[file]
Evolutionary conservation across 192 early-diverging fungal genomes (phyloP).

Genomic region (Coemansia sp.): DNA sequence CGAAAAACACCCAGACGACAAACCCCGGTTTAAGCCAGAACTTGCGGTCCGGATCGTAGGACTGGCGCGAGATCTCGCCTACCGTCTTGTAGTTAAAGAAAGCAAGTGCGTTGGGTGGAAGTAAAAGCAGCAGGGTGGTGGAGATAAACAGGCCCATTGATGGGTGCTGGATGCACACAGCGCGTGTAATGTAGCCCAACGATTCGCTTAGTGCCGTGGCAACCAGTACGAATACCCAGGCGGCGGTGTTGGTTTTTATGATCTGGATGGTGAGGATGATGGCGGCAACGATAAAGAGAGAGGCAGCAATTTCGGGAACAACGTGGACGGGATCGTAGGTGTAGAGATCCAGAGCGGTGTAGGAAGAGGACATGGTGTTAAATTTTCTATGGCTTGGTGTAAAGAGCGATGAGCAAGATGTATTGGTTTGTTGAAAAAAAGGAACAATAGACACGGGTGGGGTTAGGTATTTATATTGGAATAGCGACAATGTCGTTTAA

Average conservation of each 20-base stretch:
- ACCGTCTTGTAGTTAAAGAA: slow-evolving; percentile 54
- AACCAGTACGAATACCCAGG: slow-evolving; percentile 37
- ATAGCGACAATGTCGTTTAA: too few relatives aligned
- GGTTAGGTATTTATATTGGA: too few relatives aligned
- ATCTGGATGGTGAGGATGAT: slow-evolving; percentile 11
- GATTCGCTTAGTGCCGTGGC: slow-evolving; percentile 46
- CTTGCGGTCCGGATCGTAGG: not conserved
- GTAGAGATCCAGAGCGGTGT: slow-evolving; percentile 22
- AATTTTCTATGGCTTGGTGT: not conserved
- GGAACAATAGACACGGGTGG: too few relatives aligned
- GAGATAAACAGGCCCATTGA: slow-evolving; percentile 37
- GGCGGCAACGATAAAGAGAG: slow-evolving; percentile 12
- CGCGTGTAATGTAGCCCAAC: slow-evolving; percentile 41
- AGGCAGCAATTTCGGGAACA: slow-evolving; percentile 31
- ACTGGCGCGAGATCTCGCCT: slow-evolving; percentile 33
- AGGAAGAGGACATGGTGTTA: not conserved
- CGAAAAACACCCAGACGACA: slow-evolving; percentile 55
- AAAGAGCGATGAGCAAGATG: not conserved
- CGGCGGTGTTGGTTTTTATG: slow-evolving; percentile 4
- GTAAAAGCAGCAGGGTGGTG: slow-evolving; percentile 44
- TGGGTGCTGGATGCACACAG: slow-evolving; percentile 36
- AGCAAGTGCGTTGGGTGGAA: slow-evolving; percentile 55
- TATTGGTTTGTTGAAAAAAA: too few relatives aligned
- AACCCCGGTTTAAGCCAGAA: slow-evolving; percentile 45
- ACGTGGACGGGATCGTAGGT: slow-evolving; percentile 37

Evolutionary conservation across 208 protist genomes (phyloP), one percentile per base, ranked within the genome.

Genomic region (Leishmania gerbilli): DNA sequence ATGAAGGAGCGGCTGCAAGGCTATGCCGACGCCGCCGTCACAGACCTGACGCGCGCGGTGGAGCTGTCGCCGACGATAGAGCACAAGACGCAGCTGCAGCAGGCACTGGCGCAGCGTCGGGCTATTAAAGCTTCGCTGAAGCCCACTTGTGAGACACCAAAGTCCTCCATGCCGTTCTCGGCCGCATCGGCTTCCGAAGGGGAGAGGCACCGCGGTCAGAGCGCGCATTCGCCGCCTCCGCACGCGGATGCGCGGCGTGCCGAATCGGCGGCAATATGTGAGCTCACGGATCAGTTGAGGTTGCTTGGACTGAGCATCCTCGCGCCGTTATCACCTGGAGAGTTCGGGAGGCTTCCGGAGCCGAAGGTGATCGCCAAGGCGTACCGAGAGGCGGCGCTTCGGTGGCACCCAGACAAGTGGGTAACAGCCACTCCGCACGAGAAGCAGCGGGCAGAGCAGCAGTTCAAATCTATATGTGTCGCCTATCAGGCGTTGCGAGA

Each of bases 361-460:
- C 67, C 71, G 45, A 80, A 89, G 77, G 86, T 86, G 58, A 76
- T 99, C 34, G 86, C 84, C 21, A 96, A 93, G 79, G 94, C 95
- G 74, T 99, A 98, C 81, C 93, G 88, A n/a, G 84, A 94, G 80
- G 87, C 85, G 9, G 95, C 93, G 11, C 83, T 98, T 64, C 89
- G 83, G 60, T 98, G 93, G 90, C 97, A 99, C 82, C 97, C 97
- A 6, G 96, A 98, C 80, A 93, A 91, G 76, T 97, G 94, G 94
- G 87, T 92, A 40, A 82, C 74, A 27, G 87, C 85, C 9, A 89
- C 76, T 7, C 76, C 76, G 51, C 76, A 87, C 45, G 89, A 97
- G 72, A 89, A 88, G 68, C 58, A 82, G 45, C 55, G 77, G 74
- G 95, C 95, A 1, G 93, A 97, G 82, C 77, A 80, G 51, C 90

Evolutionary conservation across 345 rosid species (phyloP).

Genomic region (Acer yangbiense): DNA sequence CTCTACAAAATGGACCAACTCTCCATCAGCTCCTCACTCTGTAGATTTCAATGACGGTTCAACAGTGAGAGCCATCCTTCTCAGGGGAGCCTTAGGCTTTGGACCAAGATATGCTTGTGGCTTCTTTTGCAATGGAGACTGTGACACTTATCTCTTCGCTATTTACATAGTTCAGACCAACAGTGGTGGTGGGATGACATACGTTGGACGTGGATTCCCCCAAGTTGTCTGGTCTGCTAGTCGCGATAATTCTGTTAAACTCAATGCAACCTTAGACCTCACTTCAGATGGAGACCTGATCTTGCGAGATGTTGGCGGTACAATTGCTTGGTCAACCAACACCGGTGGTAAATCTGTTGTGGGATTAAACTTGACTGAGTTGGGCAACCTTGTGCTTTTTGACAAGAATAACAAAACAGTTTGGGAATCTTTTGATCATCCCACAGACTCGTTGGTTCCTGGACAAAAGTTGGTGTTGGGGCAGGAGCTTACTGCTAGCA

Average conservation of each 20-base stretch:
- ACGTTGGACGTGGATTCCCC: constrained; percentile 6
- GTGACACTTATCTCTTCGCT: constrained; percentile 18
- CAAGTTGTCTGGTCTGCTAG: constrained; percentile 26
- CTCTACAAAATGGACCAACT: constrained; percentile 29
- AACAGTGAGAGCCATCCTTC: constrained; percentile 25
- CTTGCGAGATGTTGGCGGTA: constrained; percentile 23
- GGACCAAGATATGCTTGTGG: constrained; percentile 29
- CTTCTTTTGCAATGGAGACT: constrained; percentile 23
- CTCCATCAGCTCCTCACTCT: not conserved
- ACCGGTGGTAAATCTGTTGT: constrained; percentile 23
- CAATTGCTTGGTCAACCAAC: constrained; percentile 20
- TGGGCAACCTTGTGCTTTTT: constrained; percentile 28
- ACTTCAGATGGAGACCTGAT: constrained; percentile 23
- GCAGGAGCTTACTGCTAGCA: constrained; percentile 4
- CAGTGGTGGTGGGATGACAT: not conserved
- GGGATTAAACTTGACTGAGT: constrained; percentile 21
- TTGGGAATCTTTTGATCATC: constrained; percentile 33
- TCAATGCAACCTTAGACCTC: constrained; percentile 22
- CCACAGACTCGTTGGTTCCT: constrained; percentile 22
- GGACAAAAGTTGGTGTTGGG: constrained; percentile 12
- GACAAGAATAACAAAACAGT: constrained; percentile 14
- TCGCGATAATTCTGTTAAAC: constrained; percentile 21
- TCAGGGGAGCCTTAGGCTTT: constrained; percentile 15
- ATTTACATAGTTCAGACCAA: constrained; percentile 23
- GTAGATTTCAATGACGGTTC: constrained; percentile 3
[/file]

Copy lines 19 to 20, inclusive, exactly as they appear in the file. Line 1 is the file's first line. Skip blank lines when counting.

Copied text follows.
- AGGAAGAGGACATGGTGTTA: not conserved
- CGAAAAACACCCAGACGACA: slow-evolving; percentile 55